The only way to see ROBERT MONTGOMERY in LADY IN THE LAKE is to have him stand in front of a mirror.
Just as well AUDREY TOTTER as Adrienne Fromsett has several mirrors of varying sizes in her apartment (where we get most glimpses of the detective.)
Marlowe stretches out his arm from behind the camera!
A new way of acting. Normally actors never look directly at the camera, but in LADY IN THE LAKE, the camera is Robert Montgomery and in this on the set shot, Lloyd Nolan as the crooked cop DeGarmot is about to punch Philip Marlowe ( Robert Montgomery).
Hope the camera survived. Montgomery is seated to left of camera.
Looks like Lt. deGarmot (Lloyd Nolan) is about to hit Marlowe.
It must be odd for actors to emote directly to the camera when they are trained to ignore it.
Surely a film experience Audrey Totter never forgot. Audrey had the bulk of the reaction shots to the camera .
In this scene the usually frosty Miss Fromsett is cooking breakfast for Marlowe.
I liked Jayne Meadows’ portrayal of the fast talking, wacky woman who tries to kill Marlowe.
Leon Ames as Derice Kingsby, the publisher Adrienne has her eye on till Marlowe comes along.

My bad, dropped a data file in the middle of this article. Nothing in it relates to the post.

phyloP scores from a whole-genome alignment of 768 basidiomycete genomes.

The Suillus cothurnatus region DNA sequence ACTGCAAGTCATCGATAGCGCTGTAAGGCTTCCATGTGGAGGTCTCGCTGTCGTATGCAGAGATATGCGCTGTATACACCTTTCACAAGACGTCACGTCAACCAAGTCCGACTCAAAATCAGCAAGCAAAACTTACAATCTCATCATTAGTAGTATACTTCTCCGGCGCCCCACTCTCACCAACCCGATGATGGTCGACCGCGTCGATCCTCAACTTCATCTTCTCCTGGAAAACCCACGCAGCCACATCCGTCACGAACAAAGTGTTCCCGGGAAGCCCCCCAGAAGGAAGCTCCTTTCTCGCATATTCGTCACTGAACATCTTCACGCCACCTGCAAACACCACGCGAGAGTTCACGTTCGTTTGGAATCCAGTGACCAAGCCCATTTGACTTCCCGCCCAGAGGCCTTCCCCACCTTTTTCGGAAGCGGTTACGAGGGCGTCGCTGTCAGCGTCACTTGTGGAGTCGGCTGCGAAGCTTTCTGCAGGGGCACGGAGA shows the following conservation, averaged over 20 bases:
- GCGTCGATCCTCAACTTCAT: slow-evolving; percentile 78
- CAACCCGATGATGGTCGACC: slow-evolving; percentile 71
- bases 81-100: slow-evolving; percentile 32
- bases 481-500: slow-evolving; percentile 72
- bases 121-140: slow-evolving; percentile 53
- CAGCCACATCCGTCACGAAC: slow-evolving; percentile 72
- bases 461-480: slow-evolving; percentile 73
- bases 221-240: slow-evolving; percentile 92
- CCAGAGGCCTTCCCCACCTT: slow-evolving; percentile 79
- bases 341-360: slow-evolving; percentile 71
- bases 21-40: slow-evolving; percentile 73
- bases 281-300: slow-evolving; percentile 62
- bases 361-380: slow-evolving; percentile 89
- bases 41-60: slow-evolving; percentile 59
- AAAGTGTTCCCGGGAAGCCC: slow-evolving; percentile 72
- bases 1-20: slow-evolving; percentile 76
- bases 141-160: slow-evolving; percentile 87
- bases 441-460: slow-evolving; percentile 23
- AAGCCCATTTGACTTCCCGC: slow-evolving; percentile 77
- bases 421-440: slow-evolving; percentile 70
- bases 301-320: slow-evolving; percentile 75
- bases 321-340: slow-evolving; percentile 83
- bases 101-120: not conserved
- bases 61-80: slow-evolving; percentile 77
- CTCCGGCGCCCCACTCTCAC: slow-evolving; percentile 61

Unfortunately there is no picture of another mysterious character in the story, Ellay Mort.
And you really need to see this unusual film if that name doesn’t ring a bell.
Advertising for the film was more conventional.
As much as I love the movie, I think I prefer the usual method of filming. The first person camera technique was called ” the subjective camera” and had been hardly ever used before.
(I have this photo in a color lobby card.)
I’m sure Robert Montgomery had studied the Raymond Chandler novel, along with screen writer Steve Fisher.
Apparently the author did not appreciate Montgomery’s innovative approach to filming.
I think Robert Montgomery acquitted himself well as the famed detective Philip Marlowe.
The film has a Christmas setting ,so ideal for this time of the year.
According to a Robert Montgomery fan (http://classicmontgomery.blogspot.co.uk), Louis B. Mayer insisted on a prologue and epilogue as audiences wanted to see more of Montgomery.
The above three pictures are from the start of the film, with Marlowe’s telling the audience that they will see everything just as he does.
The following two are from the ending. Presumably Robert Montgomery didn’t want the conventional beginning or ending as it took away from the first person camera used throughout the film.
Despite its box office success, this was Robert Montgomery ‘s last film for MGM, where he began his career in 1929.
Love the boast – ” The most sensational innovation in the history of the. cinema!”
Dont think I’d like everybody staring at me like that.
Wonder if all the faces in this photo are identifiable.
And Ms. Totter has a pretty intense stare too!